By Phillippe Cullet
The release of the latest UN World Water Development Report coinciding with World Water Day 2019 provides an appropriate context to rethink our relationship to water. In India, water is a daily worry for many people throughout the country. This is nowalso the case in Meghalaya that has long been known to the outside world for its plentiful rain but is increasingly in the news for its water scarcity and pollution. There are various worrisome trends with regard to water: In urban areas, supply can be erratic, insufficient and the water may not be safe. Such is the problem that the Meghalaya High Court took up the issue in October 2018 and is in the process of hearing a public interest litigation focusing particularly on the quality of the water provided. One of the consequences of the provision of insufficient or unsafe water is that this leads to various forms of privatisation of water supply, be that in the form of ‘water trucks’ or the newer water ATMs. This should not happen in a context where the fundamental right to water has been repeatedly recognised by the Supreme Court since the 1990s and where water is a common that should be shared freely among all water users.
While urban water supply may attract most of the attention of policy-makers and the media, there are broader issues that deserve as much attention. Water scarcity is increasingly affecting many people during dry months is, like in other parts of the country, linked to changing weather patterns and anthropogenic climate change. At the same time, Meghalaya has no lack of rainfall and scarcity is due at least in part to other factors, among which deforestation and watershed management play a large part. This is surprising in a state known for its conservation ethics reflected, for instance, in its sacred groves often located on purpose at the source of streams used for drinking water.
This links with the issue of river pollution that has diverse impacts, including on drinking water supply and the environment. The problem includes untreated sewage disposed in rivers that become the source of drinking water for downstream communities, effluents from factories and water discharged as a by-product of mining operations. The latter was in fact one of the issues taken up by the National Green Tribunal when it decided to ban mining in 2014. Pollution of water sources is also caused by the increasingly indiscriminate disposal of plastic packaging into the environment, including in water bodies, which is first a visual eyesore but more seriously a sign of the broader lack of concern for the protection of water in general, including catchment areas.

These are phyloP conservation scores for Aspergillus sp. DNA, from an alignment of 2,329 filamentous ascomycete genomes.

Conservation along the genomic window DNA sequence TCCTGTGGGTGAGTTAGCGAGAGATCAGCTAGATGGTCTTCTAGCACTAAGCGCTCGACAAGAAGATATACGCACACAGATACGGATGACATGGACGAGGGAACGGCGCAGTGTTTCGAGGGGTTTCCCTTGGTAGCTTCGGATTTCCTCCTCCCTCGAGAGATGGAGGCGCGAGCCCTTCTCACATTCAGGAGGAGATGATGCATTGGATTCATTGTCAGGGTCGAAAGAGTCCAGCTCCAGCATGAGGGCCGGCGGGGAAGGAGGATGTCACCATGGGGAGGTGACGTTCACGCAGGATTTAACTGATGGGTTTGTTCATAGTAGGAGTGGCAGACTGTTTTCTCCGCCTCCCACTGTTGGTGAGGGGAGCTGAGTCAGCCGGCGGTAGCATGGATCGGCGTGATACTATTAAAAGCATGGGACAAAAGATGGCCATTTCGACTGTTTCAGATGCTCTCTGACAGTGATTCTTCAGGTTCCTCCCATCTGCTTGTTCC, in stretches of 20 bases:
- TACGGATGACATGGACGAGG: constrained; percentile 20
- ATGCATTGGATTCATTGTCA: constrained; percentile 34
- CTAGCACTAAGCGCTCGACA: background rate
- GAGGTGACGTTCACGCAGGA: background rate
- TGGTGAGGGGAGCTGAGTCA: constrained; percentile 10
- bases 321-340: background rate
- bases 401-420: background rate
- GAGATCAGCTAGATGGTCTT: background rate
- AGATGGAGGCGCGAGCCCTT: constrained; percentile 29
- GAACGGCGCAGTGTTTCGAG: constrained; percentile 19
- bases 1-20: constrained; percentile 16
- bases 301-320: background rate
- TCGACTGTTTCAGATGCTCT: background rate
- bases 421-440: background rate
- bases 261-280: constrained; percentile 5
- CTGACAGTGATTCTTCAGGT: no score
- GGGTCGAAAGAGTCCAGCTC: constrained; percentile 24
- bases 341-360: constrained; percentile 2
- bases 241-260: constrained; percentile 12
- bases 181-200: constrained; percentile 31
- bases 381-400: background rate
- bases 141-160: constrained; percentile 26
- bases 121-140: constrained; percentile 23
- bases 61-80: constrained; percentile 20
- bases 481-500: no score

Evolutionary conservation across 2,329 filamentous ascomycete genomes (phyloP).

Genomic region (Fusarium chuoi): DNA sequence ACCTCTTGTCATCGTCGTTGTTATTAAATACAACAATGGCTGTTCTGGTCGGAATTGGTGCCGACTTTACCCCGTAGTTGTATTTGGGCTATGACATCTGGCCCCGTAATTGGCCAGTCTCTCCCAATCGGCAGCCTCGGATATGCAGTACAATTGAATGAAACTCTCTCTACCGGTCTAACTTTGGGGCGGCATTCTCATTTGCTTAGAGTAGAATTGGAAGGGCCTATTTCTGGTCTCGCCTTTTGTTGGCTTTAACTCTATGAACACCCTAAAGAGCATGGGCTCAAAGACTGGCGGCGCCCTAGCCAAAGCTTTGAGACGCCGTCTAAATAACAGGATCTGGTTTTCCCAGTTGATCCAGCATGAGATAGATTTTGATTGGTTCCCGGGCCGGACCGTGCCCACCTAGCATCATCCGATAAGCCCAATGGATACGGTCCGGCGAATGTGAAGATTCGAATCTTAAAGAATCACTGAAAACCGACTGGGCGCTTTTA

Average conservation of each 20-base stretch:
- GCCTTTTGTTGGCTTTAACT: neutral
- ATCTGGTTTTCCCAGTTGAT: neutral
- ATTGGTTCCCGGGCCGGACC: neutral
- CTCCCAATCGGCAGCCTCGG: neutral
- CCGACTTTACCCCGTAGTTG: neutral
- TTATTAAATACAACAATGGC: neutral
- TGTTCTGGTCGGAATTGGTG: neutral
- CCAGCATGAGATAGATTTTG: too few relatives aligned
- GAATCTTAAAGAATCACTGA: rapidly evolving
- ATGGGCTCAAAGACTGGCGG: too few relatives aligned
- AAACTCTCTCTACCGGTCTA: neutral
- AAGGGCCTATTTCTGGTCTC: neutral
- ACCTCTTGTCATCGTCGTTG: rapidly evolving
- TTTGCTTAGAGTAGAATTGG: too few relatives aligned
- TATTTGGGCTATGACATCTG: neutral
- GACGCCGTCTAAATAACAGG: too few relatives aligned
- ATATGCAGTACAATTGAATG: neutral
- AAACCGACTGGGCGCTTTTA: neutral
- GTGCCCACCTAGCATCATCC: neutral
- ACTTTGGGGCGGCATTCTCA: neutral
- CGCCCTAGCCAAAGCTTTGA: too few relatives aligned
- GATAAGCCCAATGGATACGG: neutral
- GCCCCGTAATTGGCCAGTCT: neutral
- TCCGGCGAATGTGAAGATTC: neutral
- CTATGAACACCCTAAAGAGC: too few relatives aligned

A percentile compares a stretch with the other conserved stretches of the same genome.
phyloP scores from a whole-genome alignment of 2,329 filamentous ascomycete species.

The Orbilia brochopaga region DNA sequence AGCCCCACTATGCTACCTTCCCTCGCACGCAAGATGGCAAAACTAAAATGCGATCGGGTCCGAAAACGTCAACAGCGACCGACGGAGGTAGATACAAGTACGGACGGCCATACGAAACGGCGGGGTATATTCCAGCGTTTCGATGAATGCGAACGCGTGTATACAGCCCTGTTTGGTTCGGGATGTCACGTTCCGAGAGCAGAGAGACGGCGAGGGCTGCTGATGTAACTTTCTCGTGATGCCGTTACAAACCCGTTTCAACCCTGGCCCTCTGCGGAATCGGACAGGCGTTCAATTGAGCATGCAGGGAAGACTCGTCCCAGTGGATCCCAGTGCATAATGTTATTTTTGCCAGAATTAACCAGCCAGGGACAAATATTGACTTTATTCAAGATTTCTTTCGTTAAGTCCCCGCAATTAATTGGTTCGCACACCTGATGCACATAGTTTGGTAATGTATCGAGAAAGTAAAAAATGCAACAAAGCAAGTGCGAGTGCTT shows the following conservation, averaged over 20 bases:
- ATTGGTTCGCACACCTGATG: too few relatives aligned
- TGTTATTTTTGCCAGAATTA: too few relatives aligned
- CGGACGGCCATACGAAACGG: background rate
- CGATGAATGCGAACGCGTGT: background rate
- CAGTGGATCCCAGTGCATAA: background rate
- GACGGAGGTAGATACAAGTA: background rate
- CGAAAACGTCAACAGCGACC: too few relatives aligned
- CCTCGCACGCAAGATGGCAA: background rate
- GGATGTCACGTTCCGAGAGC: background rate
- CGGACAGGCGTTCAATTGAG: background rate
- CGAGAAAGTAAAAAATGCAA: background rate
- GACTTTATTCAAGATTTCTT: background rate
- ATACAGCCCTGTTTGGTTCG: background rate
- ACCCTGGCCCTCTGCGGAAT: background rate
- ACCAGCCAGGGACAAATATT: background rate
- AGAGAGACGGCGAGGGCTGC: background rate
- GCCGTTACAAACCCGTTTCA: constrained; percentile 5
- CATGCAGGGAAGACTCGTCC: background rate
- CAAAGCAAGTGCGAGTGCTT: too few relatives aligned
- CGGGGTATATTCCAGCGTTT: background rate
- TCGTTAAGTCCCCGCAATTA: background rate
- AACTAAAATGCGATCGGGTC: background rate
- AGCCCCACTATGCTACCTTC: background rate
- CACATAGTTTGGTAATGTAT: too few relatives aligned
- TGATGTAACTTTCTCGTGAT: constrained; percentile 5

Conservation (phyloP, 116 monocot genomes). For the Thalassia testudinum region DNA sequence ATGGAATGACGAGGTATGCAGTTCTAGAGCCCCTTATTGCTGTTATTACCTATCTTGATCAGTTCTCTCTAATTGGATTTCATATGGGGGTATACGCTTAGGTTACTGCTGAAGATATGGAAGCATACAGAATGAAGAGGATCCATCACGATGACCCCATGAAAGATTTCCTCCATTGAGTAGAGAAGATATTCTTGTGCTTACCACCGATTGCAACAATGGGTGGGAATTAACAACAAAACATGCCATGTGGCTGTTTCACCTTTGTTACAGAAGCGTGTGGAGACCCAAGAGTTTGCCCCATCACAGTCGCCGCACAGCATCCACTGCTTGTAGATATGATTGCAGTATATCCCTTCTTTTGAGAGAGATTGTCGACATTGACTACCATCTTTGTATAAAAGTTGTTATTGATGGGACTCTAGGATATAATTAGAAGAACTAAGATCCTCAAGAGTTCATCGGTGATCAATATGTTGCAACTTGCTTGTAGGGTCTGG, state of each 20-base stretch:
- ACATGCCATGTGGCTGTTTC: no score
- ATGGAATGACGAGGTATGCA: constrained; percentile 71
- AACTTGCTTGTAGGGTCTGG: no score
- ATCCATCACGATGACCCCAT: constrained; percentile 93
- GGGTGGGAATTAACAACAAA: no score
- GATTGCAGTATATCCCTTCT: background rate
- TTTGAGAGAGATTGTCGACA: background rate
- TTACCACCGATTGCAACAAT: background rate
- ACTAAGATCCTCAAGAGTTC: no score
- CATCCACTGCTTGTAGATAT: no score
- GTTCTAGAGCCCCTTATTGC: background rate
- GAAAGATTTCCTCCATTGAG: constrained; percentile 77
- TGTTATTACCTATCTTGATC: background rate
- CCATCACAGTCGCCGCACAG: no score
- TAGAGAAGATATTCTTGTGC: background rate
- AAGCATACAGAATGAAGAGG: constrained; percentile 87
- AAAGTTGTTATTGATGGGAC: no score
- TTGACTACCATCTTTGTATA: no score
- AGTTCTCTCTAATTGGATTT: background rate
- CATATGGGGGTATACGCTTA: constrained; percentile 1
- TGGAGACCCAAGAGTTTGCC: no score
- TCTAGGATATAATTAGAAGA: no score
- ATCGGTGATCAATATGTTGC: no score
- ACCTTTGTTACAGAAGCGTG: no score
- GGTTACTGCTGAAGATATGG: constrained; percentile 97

These worrisome developments call for urgent action. The first step needed is to ensure that the right to water is realised similarly for every person. This requires enshrining the right in water legislation that the government will apply on a daily basis. This is in fact what is proposed in the Draft National Water Framework Bill, 2016 and in the draft Meghalaya Integrated Water Resource Management Bill, 2015. Both these proposed instruments would provide a statutory framework to realise the right to water, something that is currently missing in all states. Without this, right holders – namely every individual – have no way to hold the government accountable for its actions or inactions.